Dwarf Reticulated Python
What? IT HAS A SPINE! :D
Yes, I am a sucker for snakes just as much as I am for worms. Some people would say that they're related - a few cultures believe that worms are related to dragons, thus leading to the term 'wyrm' for describing both creatures. The same case applies to snakes; 'wyvern, ' 'dragon, ' 'naga, ' and even the oriental 'Orochi' are all directly related to words for snake. The word 'python' comes directly from the particular serpent slain by Apollo at Delphi in Greco-Roman mythology.
Why this python, then? Why not the giant yellow snake that appears on stage and in classroom presentations all the time? Yes, those are totally different snake species, but does it really matter? Won't they both eat puppies, kitties, and other cute furry things when all is said and done?
Surely, if Britney Spears can handle a giant python, anyone can do it...right?Well, first off, don't get reticulated pythons (P. reticulatus) mixed up with Burmese pythons (P. molurus bivittatus). Both are Asian pythons that grow to considerable size, have similar dietary requirements, and have been featured in the news (often misrepresented) numerous times. Although they have similar range, diets, and get massive, woe to the poor soul who does not do his or her homework!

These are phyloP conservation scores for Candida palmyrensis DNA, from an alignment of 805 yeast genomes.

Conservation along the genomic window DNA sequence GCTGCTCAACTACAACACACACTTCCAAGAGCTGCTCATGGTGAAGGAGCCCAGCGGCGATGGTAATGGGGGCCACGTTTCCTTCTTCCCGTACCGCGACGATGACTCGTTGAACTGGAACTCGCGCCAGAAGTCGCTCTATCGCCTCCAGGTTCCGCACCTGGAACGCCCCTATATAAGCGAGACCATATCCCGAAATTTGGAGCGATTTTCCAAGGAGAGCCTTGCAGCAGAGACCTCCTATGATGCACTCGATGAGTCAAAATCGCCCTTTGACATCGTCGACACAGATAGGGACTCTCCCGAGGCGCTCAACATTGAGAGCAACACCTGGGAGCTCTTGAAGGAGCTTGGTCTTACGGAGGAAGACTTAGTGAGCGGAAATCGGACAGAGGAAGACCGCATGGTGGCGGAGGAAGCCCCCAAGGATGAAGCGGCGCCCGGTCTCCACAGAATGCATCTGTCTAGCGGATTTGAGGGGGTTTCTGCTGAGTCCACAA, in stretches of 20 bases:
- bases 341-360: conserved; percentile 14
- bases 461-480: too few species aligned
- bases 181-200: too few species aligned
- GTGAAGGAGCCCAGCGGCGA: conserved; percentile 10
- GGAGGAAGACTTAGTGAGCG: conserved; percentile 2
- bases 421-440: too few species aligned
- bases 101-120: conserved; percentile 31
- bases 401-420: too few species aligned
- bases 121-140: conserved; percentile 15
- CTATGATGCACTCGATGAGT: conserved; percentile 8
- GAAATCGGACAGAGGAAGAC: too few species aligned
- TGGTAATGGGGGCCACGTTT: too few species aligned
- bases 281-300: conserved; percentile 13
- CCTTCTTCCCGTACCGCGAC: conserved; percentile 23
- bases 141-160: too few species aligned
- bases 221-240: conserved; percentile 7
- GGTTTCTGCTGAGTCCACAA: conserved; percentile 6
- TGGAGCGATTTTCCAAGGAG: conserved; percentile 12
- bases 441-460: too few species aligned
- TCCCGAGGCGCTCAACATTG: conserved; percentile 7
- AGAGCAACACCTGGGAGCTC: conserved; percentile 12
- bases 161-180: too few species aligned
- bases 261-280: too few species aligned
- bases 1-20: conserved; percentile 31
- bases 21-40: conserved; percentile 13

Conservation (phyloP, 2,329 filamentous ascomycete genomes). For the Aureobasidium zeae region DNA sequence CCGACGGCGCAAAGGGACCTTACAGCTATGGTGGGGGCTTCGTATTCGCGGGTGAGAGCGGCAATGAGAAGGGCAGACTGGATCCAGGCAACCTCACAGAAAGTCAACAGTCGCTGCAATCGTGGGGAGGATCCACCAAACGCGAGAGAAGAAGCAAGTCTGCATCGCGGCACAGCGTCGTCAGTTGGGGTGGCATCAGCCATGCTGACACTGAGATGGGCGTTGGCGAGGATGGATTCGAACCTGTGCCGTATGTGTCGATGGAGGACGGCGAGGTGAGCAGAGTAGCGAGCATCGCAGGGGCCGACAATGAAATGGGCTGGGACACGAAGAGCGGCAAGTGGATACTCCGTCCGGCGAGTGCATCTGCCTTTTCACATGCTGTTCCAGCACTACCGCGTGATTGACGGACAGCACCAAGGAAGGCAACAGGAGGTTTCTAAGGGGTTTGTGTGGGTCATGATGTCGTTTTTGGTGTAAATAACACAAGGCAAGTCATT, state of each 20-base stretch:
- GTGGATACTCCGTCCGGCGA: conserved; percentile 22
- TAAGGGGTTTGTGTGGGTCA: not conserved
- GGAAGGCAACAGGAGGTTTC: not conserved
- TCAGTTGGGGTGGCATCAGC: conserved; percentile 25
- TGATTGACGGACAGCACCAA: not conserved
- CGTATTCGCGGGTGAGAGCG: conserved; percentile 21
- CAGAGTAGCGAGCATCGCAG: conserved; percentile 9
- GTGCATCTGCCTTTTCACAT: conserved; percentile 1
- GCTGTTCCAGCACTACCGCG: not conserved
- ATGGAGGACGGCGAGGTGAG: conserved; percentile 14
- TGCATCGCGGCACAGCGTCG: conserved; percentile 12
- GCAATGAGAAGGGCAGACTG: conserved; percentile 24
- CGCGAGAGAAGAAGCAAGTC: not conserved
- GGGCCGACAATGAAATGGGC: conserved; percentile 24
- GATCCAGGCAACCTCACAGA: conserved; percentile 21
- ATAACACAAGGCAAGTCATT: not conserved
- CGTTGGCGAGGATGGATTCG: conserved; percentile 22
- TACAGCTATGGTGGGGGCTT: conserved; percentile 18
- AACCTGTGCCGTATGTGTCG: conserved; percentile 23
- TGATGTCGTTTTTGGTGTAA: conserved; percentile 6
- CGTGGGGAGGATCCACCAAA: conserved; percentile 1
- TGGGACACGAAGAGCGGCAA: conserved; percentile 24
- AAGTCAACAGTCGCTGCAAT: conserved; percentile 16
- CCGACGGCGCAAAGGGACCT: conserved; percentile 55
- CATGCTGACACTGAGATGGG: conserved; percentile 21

Like I said, both of these python species grow HUGE. Retics, however, grow bigger; a female Burm usually caps out at around 20 feet, but a retic may well get around 30 (making them the longest snakes in the world)! Retics are also far more inquisitive snakes than Burmese pythons, and have a reputation for being aggressive. This statement was made before the advent of the tiger morph, which, while not staying any smaller, seemed to be less mean than the normal retics. (Plus, it was a co-dominant trait, which encouraged breeding projects - a co-dominant trait usually shows up in 50% of the first clutch.)
Reticulated pythons one of the few snakes reported to eat people on a semi-regular basis. They are not, however, venomous or nearly as dangerous as some news reporters would lead you to believe. They can make fine pets in the hands of a competent handler, but as many of you have noticed, stupid people out-breed smart people by a considerable margin.
Maybe this is Darwin at work.
So, if they're so deadly, why do people breed them to begin with? They are indeed very intelligent snakes, and just about the only species to exhibit instincts that one would normally associate with mammals. (For those curious, the Russian rat snake seems to be another personable species.) The most celebrated among these is the retic's ability to recognize its owner within a crowd of people. Some breeders have also reported a homing instinct in their retics - that is, they will return to their cage if set free. These snakes could be amazing pets a few years down the road. There are several dwarf retic strains that are considerably smaller than the monstrous, man-eating snakes that jump to many a mind at the word 'python.'